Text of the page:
Monday, February 25, 2019


Basic rule of thumb: EMOTIONS overrule logic EVERY TIME.  But you probably remember that from your dating or courting days… 😁  [I had a college prof who said “love is finding someone to confirm your misconceptions.”]

Now, remind yourself of the tsunami of emotions coursing through your teen’s head all day, every day!! 
·        Dating – ‘does s/he like me, or even know I exist?’ 
·        ‘Do my peers think I’m cool?’ 
·        ‘Do I care/ should I care? What if they don’t?’ 
·        ‘And when I get home – those parents harassing me all day, every day.’ 
·        ‘And my teachers – don’t they know I don’t care about this subject – I’ll never use it – and anyway – you’re a lousy teacher.’

And all of this, ultimately, while your teen is trying to build and save that fragile self-image that’s growing and even re-shrinking every day.

What’s a parent to do?  First – patience [you knew that].  But then, support.  And as I’ve said before – NEVER say “I know just how you feel” – you will shut them down EVERY time.

BTW – I’m not suggesting parents be wusses – simply empathize.  The more you empathize, the stronger your relationship will become – allowing for FAR GREATER impact and influence in situations in which you may NEED to be stronger – perhaps like excess phone time, addictions to things like gaming – or worse, even ‘hanging out’ with the wrong people.

When you’re attempting to understand, it’s always good to have a RELEVANT story from your past that you can use [fictional is OK but not preferred].

So – the next time your teen begins to act a little irrational or unreasonable or over-angry or over-reactive, pause, take a breath, try to understand – and buckle in!

Oh, one more great tool - to re-establish control of any conversation – ASK a QUESTION!

Friday, February 22, 2019


One of my favorite courses in grad school was Concept Acquisition – the study of how we “acquire” or learn the concept of anything: [the concept of] 2, boy/ girl, tree, math, anything. Now, before you fall asleep, I’ll get to the point:

Key element: ‘distinctive features’ are the unique elements of how we differentiate between TREE and 2 and PIZZA, etc.  THE PROBLEM is that, when we’re teaching or coaching or explaining, what seems incredibly obvious to you or me – they miss or have no clue what you’re talking about! L

YOU have experienced this yourself every time a young person shows you something on a computer – and that cursor goes flashing across the screen – and they say – “ya see?” – and you have NO CLUE what they just showed.

My point? When you’re teaching or coaching, you need to ASK what they see or thought – VERSUS what you were trying to point out.  You might believe it was incredibly obvious – and maybe even be poised to say something sarcastically.  DON’T!  You need to know what they saw or perceived or noticed before you can re-direct them.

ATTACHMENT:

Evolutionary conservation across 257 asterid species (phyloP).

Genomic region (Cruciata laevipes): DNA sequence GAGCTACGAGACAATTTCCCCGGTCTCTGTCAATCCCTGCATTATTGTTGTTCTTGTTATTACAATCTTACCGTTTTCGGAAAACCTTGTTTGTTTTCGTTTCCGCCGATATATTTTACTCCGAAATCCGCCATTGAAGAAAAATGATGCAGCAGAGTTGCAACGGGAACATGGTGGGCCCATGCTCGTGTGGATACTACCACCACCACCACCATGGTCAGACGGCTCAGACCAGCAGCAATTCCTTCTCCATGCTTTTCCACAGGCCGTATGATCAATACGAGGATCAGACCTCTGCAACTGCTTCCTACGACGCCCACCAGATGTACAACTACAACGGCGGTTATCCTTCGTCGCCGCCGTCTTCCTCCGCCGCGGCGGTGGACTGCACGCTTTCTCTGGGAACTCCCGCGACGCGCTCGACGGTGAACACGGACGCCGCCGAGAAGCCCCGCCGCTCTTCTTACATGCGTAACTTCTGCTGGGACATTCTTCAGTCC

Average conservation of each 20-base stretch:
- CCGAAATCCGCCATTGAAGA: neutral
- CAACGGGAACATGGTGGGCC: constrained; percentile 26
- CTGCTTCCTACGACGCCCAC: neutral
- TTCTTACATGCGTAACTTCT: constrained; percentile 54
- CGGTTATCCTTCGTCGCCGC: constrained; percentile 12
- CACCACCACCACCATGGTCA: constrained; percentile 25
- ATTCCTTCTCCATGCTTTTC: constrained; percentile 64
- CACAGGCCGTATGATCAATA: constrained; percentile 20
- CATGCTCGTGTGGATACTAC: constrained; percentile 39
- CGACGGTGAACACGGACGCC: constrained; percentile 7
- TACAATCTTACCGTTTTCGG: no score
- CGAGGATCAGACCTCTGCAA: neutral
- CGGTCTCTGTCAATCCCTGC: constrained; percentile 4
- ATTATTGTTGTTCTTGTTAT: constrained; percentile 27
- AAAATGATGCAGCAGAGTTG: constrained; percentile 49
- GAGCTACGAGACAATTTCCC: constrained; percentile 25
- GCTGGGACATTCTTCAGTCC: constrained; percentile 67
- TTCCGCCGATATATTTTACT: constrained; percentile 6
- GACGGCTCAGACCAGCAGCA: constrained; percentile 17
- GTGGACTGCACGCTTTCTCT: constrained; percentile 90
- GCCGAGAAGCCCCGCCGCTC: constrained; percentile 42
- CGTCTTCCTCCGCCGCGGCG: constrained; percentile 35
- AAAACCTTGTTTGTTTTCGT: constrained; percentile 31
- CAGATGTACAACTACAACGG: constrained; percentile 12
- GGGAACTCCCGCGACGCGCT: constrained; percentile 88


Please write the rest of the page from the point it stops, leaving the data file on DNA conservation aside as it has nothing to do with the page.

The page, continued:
[the concept of] “Mom is a lot like Grandma – except that Mom’s face doesn’t have wrinkles, and her hair is darker in color, and she’s a little bit thinner than Grandma – but they look a lot alike, and sometimes they even say the same things – but they’re NOT the same [concept]. Can you see that? How do YOU think they’re alike AND how are they different?”

So the main and major point is to ASK what they perceive or differentiate – and then work from there, toward whatever you’re trying to teach or explain.  In this case, it might be teaching how to draw faces or such.

Personal note: I tend to think – and perceive - holistically – so I often see similarities in people that others with whom I’m talking completely disagree and see NO similarity!  Point made?

Wednesday, February 20, 2019


Today’s teens live in a different world than their parents.  They have SO many more options and opportunities than we did.  And we certainly wouldn’t want to take those away. HOWEVER, that has led to more time pressures than any other segment of society, probably including mothers of newborns or infants. 

So what can you do, what can they do?

In fact, it presents a great opportunity for two things: (o) thinking, and (o) decision-making.

I saw a great quote: “You can do anything, but you just can’t do everything.”

So encouraging your teen to THINK, weigh the alternatives, look at the upside of choosing one thing and the downside of another is a powerful, adult-like step.

Ask your teen to lay out, list, identify the pro’s and con’s of a choice, [gently] add your own, then discuss.  In most cases, let them make their decision. [DON’T BE A HELICOPTER PARENT – if you do, you’re preventing and preempting their growth.]

And BTW – one of those decisions may be how to manage their time better than before!

There are also a couple things to do after the fact, after the decision:
discuss the choice, what s/he LEARNED from it, how they might approach a similar situation ‘next time.’

I’ve always disliked applying the sports term “sudden death” to our lives.  Except for actual death, almost everything can be re-done. “Oops, missed!  Try again!” [although if you hear your surgeon say that, get up off the operating table and RUN!]

As in EVERY element of life, we make our choices – and our choices make us.  [teach your teen:] DECIDE, LEARN, REFLECT, MOVE AHEAD!